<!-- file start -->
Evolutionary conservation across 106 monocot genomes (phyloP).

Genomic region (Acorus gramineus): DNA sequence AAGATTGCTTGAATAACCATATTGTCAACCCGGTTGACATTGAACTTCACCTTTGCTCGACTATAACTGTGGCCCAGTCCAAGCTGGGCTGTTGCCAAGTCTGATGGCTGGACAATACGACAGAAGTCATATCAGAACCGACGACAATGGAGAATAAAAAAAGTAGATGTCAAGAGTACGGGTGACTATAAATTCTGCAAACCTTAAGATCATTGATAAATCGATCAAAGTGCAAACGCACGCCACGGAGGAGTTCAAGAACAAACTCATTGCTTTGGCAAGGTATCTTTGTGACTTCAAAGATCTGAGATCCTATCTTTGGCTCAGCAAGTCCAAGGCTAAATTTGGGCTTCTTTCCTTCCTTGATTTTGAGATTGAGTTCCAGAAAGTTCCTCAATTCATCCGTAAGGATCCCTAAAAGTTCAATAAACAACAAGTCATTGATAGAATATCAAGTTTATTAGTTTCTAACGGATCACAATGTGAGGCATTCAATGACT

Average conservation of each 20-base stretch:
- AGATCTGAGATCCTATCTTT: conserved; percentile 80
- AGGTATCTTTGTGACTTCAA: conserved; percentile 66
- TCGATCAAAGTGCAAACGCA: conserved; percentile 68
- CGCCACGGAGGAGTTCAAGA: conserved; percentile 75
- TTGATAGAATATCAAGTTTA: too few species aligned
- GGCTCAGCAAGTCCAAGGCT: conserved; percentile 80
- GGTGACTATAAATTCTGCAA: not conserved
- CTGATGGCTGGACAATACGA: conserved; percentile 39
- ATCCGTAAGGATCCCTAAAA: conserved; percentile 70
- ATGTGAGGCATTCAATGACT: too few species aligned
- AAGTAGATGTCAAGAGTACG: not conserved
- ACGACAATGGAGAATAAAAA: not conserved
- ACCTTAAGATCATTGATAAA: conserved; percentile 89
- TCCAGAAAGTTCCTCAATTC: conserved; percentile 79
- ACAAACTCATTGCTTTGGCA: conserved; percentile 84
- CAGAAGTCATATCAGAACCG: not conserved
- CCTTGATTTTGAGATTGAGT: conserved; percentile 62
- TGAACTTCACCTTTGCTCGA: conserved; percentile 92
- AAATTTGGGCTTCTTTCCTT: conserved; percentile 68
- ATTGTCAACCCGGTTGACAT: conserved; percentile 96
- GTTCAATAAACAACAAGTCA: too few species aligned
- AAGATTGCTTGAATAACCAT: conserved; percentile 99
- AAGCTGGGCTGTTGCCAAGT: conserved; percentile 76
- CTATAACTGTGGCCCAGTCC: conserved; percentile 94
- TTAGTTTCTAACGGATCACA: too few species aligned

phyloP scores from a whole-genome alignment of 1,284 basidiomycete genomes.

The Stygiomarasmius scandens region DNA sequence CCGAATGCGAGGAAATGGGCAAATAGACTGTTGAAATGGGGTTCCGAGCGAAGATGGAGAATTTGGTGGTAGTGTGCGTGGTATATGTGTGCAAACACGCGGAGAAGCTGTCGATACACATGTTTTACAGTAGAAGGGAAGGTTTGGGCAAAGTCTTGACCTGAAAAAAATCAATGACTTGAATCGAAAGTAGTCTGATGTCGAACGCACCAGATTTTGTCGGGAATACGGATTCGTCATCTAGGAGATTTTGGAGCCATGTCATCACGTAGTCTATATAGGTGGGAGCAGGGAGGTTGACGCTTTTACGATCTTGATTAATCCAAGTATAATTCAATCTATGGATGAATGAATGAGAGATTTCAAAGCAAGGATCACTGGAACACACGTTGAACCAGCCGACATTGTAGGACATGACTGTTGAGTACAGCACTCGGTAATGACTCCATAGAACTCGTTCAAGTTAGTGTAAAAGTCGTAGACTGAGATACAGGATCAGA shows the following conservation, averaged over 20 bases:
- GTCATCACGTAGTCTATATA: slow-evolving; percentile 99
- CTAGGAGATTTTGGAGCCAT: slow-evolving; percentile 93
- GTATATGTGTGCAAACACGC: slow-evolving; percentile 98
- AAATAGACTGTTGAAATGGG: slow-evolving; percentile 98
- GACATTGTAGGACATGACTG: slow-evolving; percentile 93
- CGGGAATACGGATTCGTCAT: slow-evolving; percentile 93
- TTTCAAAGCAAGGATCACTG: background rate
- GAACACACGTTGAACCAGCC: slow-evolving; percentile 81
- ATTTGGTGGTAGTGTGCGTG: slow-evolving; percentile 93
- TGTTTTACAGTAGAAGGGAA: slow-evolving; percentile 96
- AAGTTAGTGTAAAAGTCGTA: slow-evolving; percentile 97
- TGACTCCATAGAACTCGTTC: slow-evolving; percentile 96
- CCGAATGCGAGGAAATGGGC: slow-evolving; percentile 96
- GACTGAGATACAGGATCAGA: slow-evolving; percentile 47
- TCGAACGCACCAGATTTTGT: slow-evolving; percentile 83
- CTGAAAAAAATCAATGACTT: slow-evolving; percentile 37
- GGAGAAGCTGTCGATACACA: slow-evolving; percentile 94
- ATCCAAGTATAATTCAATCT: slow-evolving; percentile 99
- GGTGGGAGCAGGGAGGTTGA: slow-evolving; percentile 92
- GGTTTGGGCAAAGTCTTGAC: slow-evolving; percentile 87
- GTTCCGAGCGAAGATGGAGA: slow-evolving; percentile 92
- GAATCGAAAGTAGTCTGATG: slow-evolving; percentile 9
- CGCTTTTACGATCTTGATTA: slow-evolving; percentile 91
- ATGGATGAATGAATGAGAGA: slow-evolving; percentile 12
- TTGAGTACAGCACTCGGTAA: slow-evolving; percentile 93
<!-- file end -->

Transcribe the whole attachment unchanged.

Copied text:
Evolutionary conservation across 106 monocot genomes (phyloP).

Genomic region (Acorus gramineus): DNA sequence AAGATTGCTTGAATAACCATATTGTCAACCCGGTTGACATTGAACTTCACCTTTGCTCGACTATAACTGTGGCCCAGTCCAAGCTGGGCTGTTGCCAAGTCTGATGGCTGGACAATACGACAGAAGTCATATCAGAACCGACGACAATGGAGAATAAAAAAAGTAGATGTCAAGAGTACGGGTGACTATAAATTCTGCAAACCTTAAGATCATTGATAAATCGATCAAAGTGCAAACGCACGCCACGGAGGAGTTCAAGAACAAACTCATTGCTTTGGCAAGGTATCTTTGTGACTTCAAAGATCTGAGATCCTATCTTTGGCTCAGCAAGTCCAAGGCTAAATTTGGGCTTCTTTCCTTCCTTGATTTTGAGATTGAGTTCCAGAAAGTTCCTCAATTCATCCGTAAGGATCCCTAAAAGTTCAATAAACAACAAGTCATTGATAGAATATCAAGTTTATTAGTTTCTAACGGATCACAATGTGAGGCATTCAATGACT

Average conservation of each 20-base stretch:
- AGATCTGAGATCCTATCTTT: conserved; percentile 80
- AGGTATCTTTGTGACTTCAA: conserved; percentile 66
- TCGATCAAAGTGCAAACGCA: conserved; percentile 68
- CGCCACGGAGGAGTTCAAGA: conserved; percentile 75
- TTGATAGAATATCAAGTTTA: too few species aligned
- GGCTCAGCAAGTCCAAGGCT: conserved; percentile 80
- GGTGACTATAAATTCTGCAA: not conserved
- CTGATGGCTGGACAATACGA: conserved; percentile 39
- ATCCGTAAGGATCCCTAAAA: conserved; percentile 70
- ATGTGAGGCATTCAATGACT: too few species aligned
- AAGTAGATGTCAAGAGTACG: not conserved
- ACGACAATGGAGAATAAAAA: not conserved
- ACCTTAAGATCATTGATAAA: conserved; percentile 89
- TCCAGAAAGTTCCTCAATTC: conserved; percentile 79
- ACAAACTCATTGCTTTGGCA: conserved; percentile 84
- CAGAAGTCATATCAGAACCG: not conserved
- CCTTGATTTTGAGATTGAGT: conserved; percentile 62
- TGAACTTCACCTTTGCTCGA: conserved; percentile 92
- AAATTTGGGCTTCTTTCCTT: conserved; percentile 68
- ATTGTCAACCCGGTTGACAT: conserved; percentile 96
- GTTCAATAAACAACAAGTCA: too few species aligned
- AAGATTGCTTGAATAACCAT: conserved; percentile 99
- AAGCTGGGCTGTTGCCAAGT: conserved; percentile 76
- CTATAACTGTGGCCCAGTCC: conserved; percentile 94
- TTAGTTTCTAACGGATCACA: too few species aligned

phyloP scores from a whole-genome alignment of 1,284 basidiomycete genomes.

The Stygiomarasmius scandens region DNA sequence CCGAATGCGAGGAAATGGGCAAATAGACTGTTGAAATGGGGTTCCGAGCGAAGATGGAGAATTTGGTGGTAGTGTGCGTGGTATATGTGTGCAAACACGCGGAGAAGCTGTCGATACACATGTTTTACAGTAGAAGGGAAGGTTTGGGCAAAGTCTTGACCTGAAAAAAATCAATGACTTGAATCGAAAGTAGTCTGATGTCGAACGCACCAGATTTTGTCGGGAATACGGATTCGTCATCTAGGAGATTTTGGAGCCATGTCATCACGTAGTCTATATAGGTGGGAGCAGGGAGGTTGACGCTTTTACGATCTTGATTAATCCAAGTATAATTCAATCTATGGATGAATGAATGAGAGATTTCAAAGCAAGGATCACTGGAACACACGTTGAACCAGCCGACATTGTAGGACATGACTGTTGAGTACAGCACTCGGTAATGACTCCATAGAACTCGTTCAAGTTAGTGTAAAAGTCGTAGACTGAGATACAGGATCAGA shows the following conservation, averaged over 20 bases:
- GTCATCACGTAGTCTATATA: slow-evolving; percentile 99
- CTAGGAGATTTTGGAGCCAT: slow-evolving; percentile 93
- GTATATGTGTGCAAACACGC: slow-evolving; percentile 98
- AAATAGACTGTTGAAATGGG: slow-evolving; percentile 98
- GACATTGTAGGACATGACTG: slow-evolving; percentile 93
- CGGGAATACGGATTCGTCAT: slow-evolving; percentile 93
- TTTCAAAGCAAGGATCACTG: background rate
- GAACACACGTTGAACCAGCC: slow-evolving; percentile 81
- ATTTGGTGGTAGTGTGCGTG: slow-evolving; percentile 93
- TGTTTTACAGTAGAAGGGAA: slow-evolving; percentile 96
- AAGTTAGTGTAAAAGTCGTA: slow-evolving; percentile 97
- TGACTCCATAGAACTCGTTC: slow-evolving; percentile 96
- CCGAATGCGAGGAAATGGGC: slow-evolving; percentile 96
- GACTGAGATACAGGATCAGA: slow-evolving; percentile 47
- TCGAACGCACCAGATTTTGT: slow-evolving; percentile 83
- CTGAAAAAAATCAATGACTT: slow-evolving; percentile 37
- GGAGAAGCTGTCGATACACA: slow-evolving; percentile 94
- ATCCAAGTATAATTCAATCT: slow-evolving; percentile 99
- GGTGGGAGCAGGGAGGTTGA: slow-evolving; percentile 92
- GGTTTGGGCAAAGTCTTGAC: slow-evolving; percentile 87
- GTTCCGAGCGAAGATGGAGA: slow-evolving; percentile 92
- GAATCGAAAGTAGTCTGATG: slow-evolving; percentile 9
- CGCTTTTACGATCTTGATTA: slow-evolving; percentile 91
- ATGGATGAATGAATGAGAGA: slow-evolving; percentile 12
- TTGAGTACAGCACTCGGTAA: slow-evolving; percentile 93